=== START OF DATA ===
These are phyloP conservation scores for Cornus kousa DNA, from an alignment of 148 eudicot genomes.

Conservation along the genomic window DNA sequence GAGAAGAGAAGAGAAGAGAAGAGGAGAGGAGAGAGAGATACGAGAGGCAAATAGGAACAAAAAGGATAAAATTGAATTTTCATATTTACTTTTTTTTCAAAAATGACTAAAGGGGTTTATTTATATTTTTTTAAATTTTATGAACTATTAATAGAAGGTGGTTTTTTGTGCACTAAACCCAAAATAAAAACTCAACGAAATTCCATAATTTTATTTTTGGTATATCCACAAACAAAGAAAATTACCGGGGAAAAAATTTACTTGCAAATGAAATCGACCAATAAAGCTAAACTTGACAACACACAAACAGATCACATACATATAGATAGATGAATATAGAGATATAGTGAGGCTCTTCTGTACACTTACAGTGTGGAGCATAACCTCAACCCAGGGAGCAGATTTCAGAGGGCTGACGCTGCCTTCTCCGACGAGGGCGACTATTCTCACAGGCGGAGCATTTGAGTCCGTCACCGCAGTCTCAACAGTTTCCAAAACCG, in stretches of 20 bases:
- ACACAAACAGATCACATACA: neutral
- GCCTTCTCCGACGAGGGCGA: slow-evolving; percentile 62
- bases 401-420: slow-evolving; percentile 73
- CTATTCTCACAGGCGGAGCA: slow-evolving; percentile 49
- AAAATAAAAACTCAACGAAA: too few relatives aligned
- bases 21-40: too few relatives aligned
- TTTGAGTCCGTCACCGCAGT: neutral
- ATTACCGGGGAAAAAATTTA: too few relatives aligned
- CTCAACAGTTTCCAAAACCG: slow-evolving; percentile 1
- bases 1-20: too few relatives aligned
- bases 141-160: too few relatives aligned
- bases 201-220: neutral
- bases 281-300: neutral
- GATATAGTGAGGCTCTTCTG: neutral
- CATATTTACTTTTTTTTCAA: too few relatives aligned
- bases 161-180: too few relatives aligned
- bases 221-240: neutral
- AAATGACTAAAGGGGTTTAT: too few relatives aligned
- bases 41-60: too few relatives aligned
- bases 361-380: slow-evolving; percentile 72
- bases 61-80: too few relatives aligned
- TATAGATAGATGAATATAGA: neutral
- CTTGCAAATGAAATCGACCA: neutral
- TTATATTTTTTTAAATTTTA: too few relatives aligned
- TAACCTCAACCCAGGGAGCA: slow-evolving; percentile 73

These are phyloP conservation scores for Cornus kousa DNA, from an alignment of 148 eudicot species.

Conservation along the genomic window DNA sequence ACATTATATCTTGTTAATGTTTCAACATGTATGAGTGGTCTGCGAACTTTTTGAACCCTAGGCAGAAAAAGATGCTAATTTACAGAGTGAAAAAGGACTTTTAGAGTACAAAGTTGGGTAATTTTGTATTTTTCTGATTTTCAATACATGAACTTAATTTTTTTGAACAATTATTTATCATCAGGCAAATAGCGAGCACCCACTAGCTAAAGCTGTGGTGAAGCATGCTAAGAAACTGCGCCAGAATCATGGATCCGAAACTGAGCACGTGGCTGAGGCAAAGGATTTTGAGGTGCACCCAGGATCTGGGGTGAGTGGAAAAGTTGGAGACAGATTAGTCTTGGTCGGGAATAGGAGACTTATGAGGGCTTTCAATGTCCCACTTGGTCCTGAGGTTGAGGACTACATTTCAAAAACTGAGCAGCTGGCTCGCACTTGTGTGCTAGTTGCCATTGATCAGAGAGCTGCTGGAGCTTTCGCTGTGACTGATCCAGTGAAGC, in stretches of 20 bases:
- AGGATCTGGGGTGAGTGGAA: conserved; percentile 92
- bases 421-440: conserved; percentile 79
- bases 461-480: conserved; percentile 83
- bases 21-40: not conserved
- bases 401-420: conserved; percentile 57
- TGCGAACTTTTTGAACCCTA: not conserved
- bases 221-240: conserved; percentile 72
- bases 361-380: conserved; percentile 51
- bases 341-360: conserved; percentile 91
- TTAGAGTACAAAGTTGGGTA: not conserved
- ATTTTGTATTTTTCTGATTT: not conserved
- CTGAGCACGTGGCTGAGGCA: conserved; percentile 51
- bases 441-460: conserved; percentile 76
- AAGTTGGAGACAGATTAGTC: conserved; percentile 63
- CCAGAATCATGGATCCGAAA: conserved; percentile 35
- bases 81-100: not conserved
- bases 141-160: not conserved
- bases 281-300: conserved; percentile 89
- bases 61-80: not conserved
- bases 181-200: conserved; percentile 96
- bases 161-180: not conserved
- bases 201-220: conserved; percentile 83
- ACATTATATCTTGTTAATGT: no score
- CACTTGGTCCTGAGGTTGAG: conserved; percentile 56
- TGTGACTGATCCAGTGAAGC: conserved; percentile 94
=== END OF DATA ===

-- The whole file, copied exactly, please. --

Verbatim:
These are phyloP conservation scores for Cornus kousa DNA, from an alignment of 148 eudicot genomes.

Conservation along the genomic window DNA sequence GAGAAGAGAAGAGAAGAGAAGAGGAGAGGAGAGAGAGATACGAGAGGCAAATAGGAACAAAAAGGATAAAATTGAATTTTCATATTTACTTTTTTTTCAAAAATGACTAAAGGGGTTTATTTATATTTTTTTAAATTTTATGAACTATTAATAGAAGGTGGTTTTTTGTGCACTAAACCCAAAATAAAAACTCAACGAAATTCCATAATTTTATTTTTGGTATATCCACAAACAAAGAAAATTACCGGGGAAAAAATTTACTTGCAAATGAAATCGACCAATAAAGCTAAACTTGACAACACACAAACAGATCACATACATATAGATAGATGAATATAGAGATATAGTGAGGCTCTTCTGTACACTTACAGTGTGGAGCATAACCTCAACCCAGGGAGCAGATTTCAGAGGGCTGACGCTGCCTTCTCCGACGAGGGCGACTATTCTCACAGGCGGAGCATTTGAGTCCGTCACCGCAGTCTCAACAGTTTCCAAAACCG, in stretches of 20 bases:
- ACACAAACAGATCACATACA: neutral
- GCCTTCTCCGACGAGGGCGA: slow-evolving; percentile 62
- bases 401-420: slow-evolving; percentile 73
- CTATTCTCACAGGCGGAGCA: slow-evolving; percentile 49
- AAAATAAAAACTCAACGAAA: too few relatives aligned
- bases 21-40: too few relatives aligned
- TTTGAGTCCGTCACCGCAGT: neutral
- ATTACCGGGGAAAAAATTTA: too few relatives aligned
- CTCAACAGTTTCCAAAACCG: slow-evolving; percentile 1
- bases 1-20: too few relatives aligned
- bases 141-160: too few relatives aligned
- bases 201-220: neutral
- bases 281-300: neutral
- GATATAGTGAGGCTCTTCTG: neutral
- CATATTTACTTTTTTTTCAA: too few relatives aligned
- bases 161-180: too few relatives aligned
- bases 221-240: neutral
- AAATGACTAAAGGGGTTTAT: too few relatives aligned
- bases 41-60: too few relatives aligned
- bases 361-380: slow-evolving; percentile 72
- bases 61-80: too few relatives aligned
- TATAGATAGATGAATATAGA: neutral
- CTTGCAAATGAAATCGACCA: neutral
- TTATATTTTTTTAAATTTTA: too few relatives aligned
- TAACCTCAACCCAGGGAGCA: slow-evolving; percentile 73

These are phyloP conservation scores for Cornus kousa DNA, from an alignment of 148 eudicot species.

Conservation along the genomic window DNA sequence ACATTATATCTTGTTAATGTTTCAACATGTATGAGTGGTCTGCGAACTTTTTGAACCCTAGGCAGAAAAAGATGCTAATTTACAGAGTGAAAAAGGACTTTTAGAGTACAAAGTTGGGTAATTTTGTATTTTTCTGATTTTCAATACATGAACTTAATTTTTTTGAACAATTATTTATCATCAGGCAAATAGCGAGCACCCACTAGCTAAAGCTGTGGTGAAGCATGCTAAGAAACTGCGCCAGAATCATGGATCCGAAACTGAGCACGTGGCTGAGGCAAAGGATTTTGAGGTGCACCCAGGATCTGGGGTGAGTGGAAAAGTTGGAGACAGATTAGTCTTGGTCGGGAATAGGAGACTTATGAGGGCTTTCAATGTCCCACTTGGTCCTGAGGTTGAGGACTACATTTCAAAAACTGAGCAGCTGGCTCGCACTTGTGTGCTAGTTGCCATTGATCAGAGAGCTGCTGGAGCTTTCGCTGTGACTGATCCAGTGAAGC, in stretches of 20 bases:
- AGGATCTGGGGTGAGTGGAA: conserved; percentile 92
- bases 421-440: conserved; percentile 79
- bases 461-480: conserved; percentile 83
- bases 21-40: not conserved
- bases 401-420: conserved; percentile 57
- TGCGAACTTTTTGAACCCTA: not conserved
- bases 221-240: conserved; percentile 72
- bases 361-380: conserved; percentile 51
- bases 341-360: conserved; percentile 91
- TTAGAGTACAAAGTTGGGTA: not conserved
- ATTTTGTATTTTTCTGATTT: not conserved
- CTGAGCACGTGGCTGAGGCA: conserved; percentile 51
- bases 441-460: conserved; percentile 76
- AAGTTGGAGACAGATTAGTC: conserved; percentile 63
- CCAGAATCATGGATCCGAAA: conserved; percentile 35
- bases 81-100: not conserved
- bases 141-160: not conserved
- bases 281-300: conserved; percentile 89
- bases 61-80: not conserved
- bases 181-200: conserved; percentile 96
- bases 161-180: not conserved
- bases 201-220: conserved; percentile 83
- ACATTATATCTTGTTAATGT: no score
- CACTTGGTCCTGAGGTTGAG: conserved; percentile 56
- TGTGACTGATCCAGTGAAGC: conserved; percentile 94